Barak Moves on Prisoner Release
Barak Moves on Prisoner Release
Apr. 17, 2000
JERUSALEM (AP) _ Israel's Supreme Court on Monday upheld the release of 13 Lebanese prisoners, but Prime Minister Ehud Barak said he was considering legislation that would overrule the court's authority and keep some of the prisoners in custody for several months.
A forum of top security ministers was to convene Tuesday to discuss the legislation, Barak said in a statement.
Apparently reacting to Barak's announcement, the army canceled plans to release the 13 late Tuesday morning. The court ruling gives the army a Wednesday deadline for their release.
The case has pitted the government against the Supreme Court, which in recent months has outlawed tactics Israel has long used in battles against Arab guerrillas and militants.
Last week, the court decided that Israel cannot hold detainees as bargaining chips for Israeli navigator Ron Arad, who was shot down and captured alive in Lebanon in 1986. That decision followed a September ruling barring security services from using force while interrogating Palestinian detainees.
The court said Monday there was no legal basis to hear the Lebanese prisoner case again, rejecting a petition from a group called Terror Victims Association to convene a larger panel of judges to discuss the case. That petition blocked the planned release of 13 detainees Monday morning.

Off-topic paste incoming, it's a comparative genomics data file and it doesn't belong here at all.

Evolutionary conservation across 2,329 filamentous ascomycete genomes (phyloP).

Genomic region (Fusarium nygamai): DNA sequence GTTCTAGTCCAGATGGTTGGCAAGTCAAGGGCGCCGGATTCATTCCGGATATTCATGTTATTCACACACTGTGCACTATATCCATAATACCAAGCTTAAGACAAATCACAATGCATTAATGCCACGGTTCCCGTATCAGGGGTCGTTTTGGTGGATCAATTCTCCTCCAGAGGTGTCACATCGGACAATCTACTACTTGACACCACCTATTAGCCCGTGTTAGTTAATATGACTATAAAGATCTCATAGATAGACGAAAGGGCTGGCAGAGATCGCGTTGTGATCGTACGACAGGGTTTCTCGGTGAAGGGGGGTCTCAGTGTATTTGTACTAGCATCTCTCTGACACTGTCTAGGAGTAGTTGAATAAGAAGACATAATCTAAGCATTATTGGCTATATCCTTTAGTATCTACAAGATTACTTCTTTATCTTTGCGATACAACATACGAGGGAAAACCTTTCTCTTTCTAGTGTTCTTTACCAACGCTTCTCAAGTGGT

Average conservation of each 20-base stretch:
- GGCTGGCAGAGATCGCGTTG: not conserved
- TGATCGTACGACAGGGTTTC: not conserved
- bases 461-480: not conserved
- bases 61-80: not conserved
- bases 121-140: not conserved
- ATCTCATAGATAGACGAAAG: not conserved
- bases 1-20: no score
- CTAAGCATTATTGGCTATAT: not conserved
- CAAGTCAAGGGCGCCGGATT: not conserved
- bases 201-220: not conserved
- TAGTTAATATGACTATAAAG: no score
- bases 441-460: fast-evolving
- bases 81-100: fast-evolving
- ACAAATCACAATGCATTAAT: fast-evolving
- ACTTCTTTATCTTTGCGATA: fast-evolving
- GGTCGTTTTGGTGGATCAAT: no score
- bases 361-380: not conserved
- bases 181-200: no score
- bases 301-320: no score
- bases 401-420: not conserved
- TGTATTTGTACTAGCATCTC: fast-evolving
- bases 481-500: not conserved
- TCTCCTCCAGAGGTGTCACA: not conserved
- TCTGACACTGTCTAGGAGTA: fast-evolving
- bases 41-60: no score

Barak met with legal and parliamentary officials Monday to discuss a bill that would put Lebanese prisoners held by Israel under the authority of the defense minister _ a post Barak also holds.
The court ruling does not apply to the two most prominent prisoners Israel holds, Sheik Abdel Karim Obeid and Mustafa Dirani, who have ties to Lebanese guerrilla groups. They are not among the 13.
In an interview with Israel television, Barak said that he would probably not seek to block the release of the eight detainees who signed the petition to the court. If he went ahead with legislation, he said, it would apply only to Obeid, Dirani and the five other detainees. It would be reasonable to keep them ``for a few months,'' he said.
Barak did not explain the distinction, but it appeared aimed at deflecting criticism _ including from within his own Cabinet _ that his plan for a quick law designed to circumvent a court ruling was fundamentally undemocratic.
Zvi Rish, a lawyer for all 15 of the detainees, planned to petition a Tel Aviv district court Tuesday for the release of Obeid and Dirani.
Such legislation, Rish said, would be a gross injustice to the detainees, some of whom were captured 14 years ago as teen-agers and all of whom are held without trial.
``It's hard to believe that they're going to pass legislation that will actually authorize holding hostages,'' Rish said.
Two prominent ministers with strong human rights records, Police Minister Shlomo Ben-Ami and Justice Minister Yossi Beilin, said they oppose legislation that will allow Israel to retain the 13 prisoners, but that Dirani and Obeid should remain in detention because they are a threat to Israel's security.
Barak is under pressure from Arad's family and relatives of other missing prisoners to find a way to keep the prisoners in custody.
Perchia Heiman, whose brother Yehuda Katz disappeared during Israel's 1982 invasion of Lebanon, said she understood the pain of the Lebanese detainees' families, but that the prisoners were Israel's only bargaining tool in negotiations to return the MIA's.
``We are all victims of politics, us and them,'' she said.
Monday was also Palestinian Prisoners Day, and four Palestinian students were injured in clashes with Israeli soldiers during a protest in Bethlehem. One was moderately injured and three others were lightly injured.